11 Rules for Drinking Like a Real Irishman
How to spend your St. Patrick’s Day drinking as authentically as possible.
Photo by puamelia on Flickr
Somewhere in the latter half of my undergraduate career, I spent a semester in Galway, on Ireland’s West Coast. I assume that I actually took classes during this sojourn, though it’s tough to recall any particular knowledge gained amidst a fog of dark beer and rainy days.
I did, however, learn a thing or two about drinking like a real Irishman. First, to the hurtful and dangerous stereotype that the Irish imbibe more than anyone else on the planet …well, actually, that’s pretty much true. Having a few pints (and a few shots, and what have you) is more or less an everyday occurrence on the Emerald Isle; you get up in the morning, go about your business, and then go to the pub. And there are pubs everywhere — in the supermarket, in your apartment complex, on campus, everywhere. The Irish pull up a bar stool like we turn on the TV — at the end of your day, that’s just the next thing you do.
So if you’d like to spend your St. Patrick’s Day weekend drinking in the traditional way, follow these simple rules. It’ll give you a sense of cultural superiority over those wayward fools treating it like any other night of revelry. You didn’t drink a metric ton of Guinness just because — you did it to honor your heritage, right?
1. On the subject of green beer.
2. On the subject of stout.
The most reliable rule if you want to drink like an Irishman is to stick to stout — Guinness, preferably, and draft if you can manage. Bottles are fine, but there’s nary an Irish watering hole without a Guinness tap. Other Irish stouts are okay — Murphy’s, particularly — but American microbrews are unacceptable. They would be seen as unnecessary across the pond.
3. On the subject of Killian’s Irish Red and other American beers with “Irish” in the title.
See no. 1.
4. Failing stout, try cider.
Yes, cider. Many Americans on their first trip to a quaint little pub in the midlands will be surprised to find that, behind Guinness, the most popular brew around is Bulmers Cider (known abroad, including in the States, as Magners) from County Tipperary. If you can find it here, it’s worth your time — a crisp, cool and refreshing cider that’s only mildly sweet (so you can drink it all night.) You’ll have to explain to your unenlightened compatriots that it’s the real deal — but if they try it, they’ll be convinced.
5. Failing stout and cider, go for other brews from Guinness.
My father will go to just about any bar in town in search of Harp Lager on tap, one of the sister brews from Guinness. Imagine if a normal, full-bodied American — Coors or Bud — were, you know, awesome. There’s a third in the Guinness triumvirate, too — Smithwick’s Irish Ale, the real version of the aforementioned Killian’s. If you’re ordering that, though, a word of warning: The “w” is silent. Pronounce it SMI-thicks, or, if you’ve had a few, Smiddicks.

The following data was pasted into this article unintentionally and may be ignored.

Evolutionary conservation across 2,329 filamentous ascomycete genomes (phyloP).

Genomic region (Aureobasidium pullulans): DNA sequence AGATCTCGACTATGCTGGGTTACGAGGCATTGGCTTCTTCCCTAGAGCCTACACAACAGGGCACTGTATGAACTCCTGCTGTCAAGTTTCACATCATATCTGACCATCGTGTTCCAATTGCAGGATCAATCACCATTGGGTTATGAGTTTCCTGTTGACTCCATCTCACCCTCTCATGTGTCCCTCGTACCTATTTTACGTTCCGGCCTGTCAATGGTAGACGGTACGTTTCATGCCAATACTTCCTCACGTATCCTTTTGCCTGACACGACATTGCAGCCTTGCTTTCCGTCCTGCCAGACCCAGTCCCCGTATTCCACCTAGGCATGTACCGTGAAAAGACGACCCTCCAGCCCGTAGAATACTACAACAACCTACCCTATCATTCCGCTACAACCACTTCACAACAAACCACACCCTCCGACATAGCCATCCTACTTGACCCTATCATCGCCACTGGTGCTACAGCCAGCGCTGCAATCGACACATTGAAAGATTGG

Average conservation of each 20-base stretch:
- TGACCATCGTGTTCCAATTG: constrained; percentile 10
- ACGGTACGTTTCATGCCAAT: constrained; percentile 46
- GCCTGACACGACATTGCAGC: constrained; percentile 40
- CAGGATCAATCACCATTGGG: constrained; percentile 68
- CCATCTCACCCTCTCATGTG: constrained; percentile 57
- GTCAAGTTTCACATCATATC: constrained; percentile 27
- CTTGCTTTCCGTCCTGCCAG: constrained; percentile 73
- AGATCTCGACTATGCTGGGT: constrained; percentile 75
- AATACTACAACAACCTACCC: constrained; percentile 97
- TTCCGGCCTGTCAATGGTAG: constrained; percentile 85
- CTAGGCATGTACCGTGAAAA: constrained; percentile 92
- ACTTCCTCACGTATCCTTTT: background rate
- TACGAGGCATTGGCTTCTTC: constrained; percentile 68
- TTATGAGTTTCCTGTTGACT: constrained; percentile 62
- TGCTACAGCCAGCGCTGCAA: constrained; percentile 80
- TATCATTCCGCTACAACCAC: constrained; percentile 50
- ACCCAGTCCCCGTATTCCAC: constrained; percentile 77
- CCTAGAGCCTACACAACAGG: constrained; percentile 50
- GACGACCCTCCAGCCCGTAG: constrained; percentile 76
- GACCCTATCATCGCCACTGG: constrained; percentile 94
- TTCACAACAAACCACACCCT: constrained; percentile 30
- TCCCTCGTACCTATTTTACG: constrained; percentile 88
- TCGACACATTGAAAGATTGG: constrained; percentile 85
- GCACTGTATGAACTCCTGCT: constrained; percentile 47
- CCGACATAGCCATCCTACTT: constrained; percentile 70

6. On the subject of hard liquor.
Whiskey, all the time, every day. If you must, you can have a gin and tonic or a vodka tonic. No martinis of any variety, if you can help it. Rum should be kept to a minimum, and only in themed environments (think tiki bars.) And the order of preference goes: Irish whiskey, American bourbon, Scotch, Canadian, all others. Yes, bourbon is a-ok — the Irish love them some Jack Daniels. I was in a rural Irish home when a kindly older woman said, “Would you like a sip of whiskey?” She then presented a full, very large bottle of Jack. And when someone offers whiskey, you are obliged to drink it.
7. The dilemma of “Irish Car Bombs.”
This ill-named concoction — usually a shot glass, half Bailey’s and half Jameson, dropped into a two-thirds full glass of Guinness and consumed post-haste — is an American invention that has been reluctantly accepted in Irish bars that cater to college kids and/or Americans. It would never, though, be referred to by that name in Ireland, painfully offensive as it is. Many bars here will offer them, and a stunt drink that makes one drunk quickly is perfectly normal in Ireland — but to be safe, avoid them unless you’re on a college campus.
8. On the subject of Irish coffee.
Coffee, whiskey, brown sugar, topped with cream. That’s it. No Bailey’s, no Kahlua, no creme de menthe.
9. Grasshoppers, Irish Creme, Bailey’s, et al.
Drinks featuring Irish Creme, creme de menthe and the like are often lumped into St. Patty’s celebrations because they’re green and/or minty. Okay if you like ‘em, but patently inauthentic. These are not particularly popular in Ireland.
10. On drinking games.
I’ll relay from memory, as best I can, an explanation of the bafflement of an Irish man I knew at the concept of a drinking game. “We sat down and they explained the game to us, and we were sipping our beers. And they told us not to, because you’re supposed to drink when you have to, or something, in the game. And all we could say was, ‘Why can’t we just drink?’”
11. A note on holding one’s liquor and getting home.
Passing out from drink is a proud Irish tradition, to be savored; it is to be done, however, in one’s bed. When you feel yourself en route to unconsciousness, go home, regardless of the time. No Irishman would get black-out drunk and keep drinking, and no American — of Irish descent or otherwise — should either. If you’re done at 4 p.m., go home. It’s fine. And you shouldn’t even know where your car keys are this weekend. Toss them under the bed and get a driver. I recommend an Italian-American friend.